We ran into the exact same issue here when the TeamPulse development team switched from estimating in days to story points.
We addressed this issue by asking each team to look at a ordered list of stories that had been assigned story points and then estimate how many of those items they felt they could complete in two weeks (which was our iteration length). Both teams felt that they could complete stories that totalled up to ~21 points.
That's the number that we based our capacity range on. Over the next few iteration's, we discovered that the team's velocity ended up being in the 20 to 30 range, so we weren't that far off.
I encourage you to include testing effort in your estimates. That's what we do here and it's generally a good practice.
For each story that we have, we include at least one testing task and that task has hours associated with it.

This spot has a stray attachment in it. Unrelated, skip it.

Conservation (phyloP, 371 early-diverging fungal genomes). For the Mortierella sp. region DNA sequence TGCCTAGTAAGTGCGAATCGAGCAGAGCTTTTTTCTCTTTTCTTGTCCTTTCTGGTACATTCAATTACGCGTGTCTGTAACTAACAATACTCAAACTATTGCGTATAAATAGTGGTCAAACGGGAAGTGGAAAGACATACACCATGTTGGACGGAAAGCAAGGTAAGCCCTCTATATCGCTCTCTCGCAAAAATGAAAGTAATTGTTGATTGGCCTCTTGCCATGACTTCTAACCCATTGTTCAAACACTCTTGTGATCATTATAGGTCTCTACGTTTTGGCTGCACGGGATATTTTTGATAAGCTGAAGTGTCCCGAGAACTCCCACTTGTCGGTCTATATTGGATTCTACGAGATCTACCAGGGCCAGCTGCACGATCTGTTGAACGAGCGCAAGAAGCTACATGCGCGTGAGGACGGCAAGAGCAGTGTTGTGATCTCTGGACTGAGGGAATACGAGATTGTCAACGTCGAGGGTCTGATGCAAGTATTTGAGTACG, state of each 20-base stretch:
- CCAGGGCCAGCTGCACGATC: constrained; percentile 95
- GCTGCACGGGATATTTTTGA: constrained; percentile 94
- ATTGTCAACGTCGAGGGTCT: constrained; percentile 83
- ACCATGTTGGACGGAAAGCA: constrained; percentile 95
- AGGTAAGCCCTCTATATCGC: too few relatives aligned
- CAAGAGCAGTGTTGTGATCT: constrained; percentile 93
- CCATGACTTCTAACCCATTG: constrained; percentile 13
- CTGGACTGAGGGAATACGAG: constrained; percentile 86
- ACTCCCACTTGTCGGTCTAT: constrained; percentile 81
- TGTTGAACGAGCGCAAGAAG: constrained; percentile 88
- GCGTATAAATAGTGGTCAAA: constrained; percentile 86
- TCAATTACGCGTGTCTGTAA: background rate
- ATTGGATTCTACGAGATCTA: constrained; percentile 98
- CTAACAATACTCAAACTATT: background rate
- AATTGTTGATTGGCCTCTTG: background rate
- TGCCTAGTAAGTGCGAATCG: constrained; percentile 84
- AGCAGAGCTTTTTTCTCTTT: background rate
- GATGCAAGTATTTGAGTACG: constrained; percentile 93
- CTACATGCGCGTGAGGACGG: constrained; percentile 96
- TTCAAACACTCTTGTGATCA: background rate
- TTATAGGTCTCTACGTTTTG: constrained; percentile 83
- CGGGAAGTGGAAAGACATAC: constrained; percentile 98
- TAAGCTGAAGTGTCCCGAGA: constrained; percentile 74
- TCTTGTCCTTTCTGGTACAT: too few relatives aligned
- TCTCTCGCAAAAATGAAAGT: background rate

The story point estimate that the team gives for a story should include the testing effort, which means that you need to include people who understand testing when you're assigning estimates to stories.
The larger issue you seem to have is that you don't have any predictability for access to testers. correct? If that's the case, then it's going to be difficult for you to have any planning accuracy. If the items that you're working on need to be tested before it's considered to be completed, and the people responsible for testing your work aren't available with any predictability, then planning with any level of accuracy is going to be difficult.
I'm not sure any tool is going to be able to help you with that.
Agile planning can be a little bit of a challenge, but there are great benefits once you get the hang of it.
This book helped me a lot. Agile Estimating and Planning
Our own VP, Joel Semeniuk, gave a talk at TechEd on this topic as well. http://channel9.msdn.com/Events/TechEd/NorthAmerica/2012/AAP309
TeamPulse Product Owner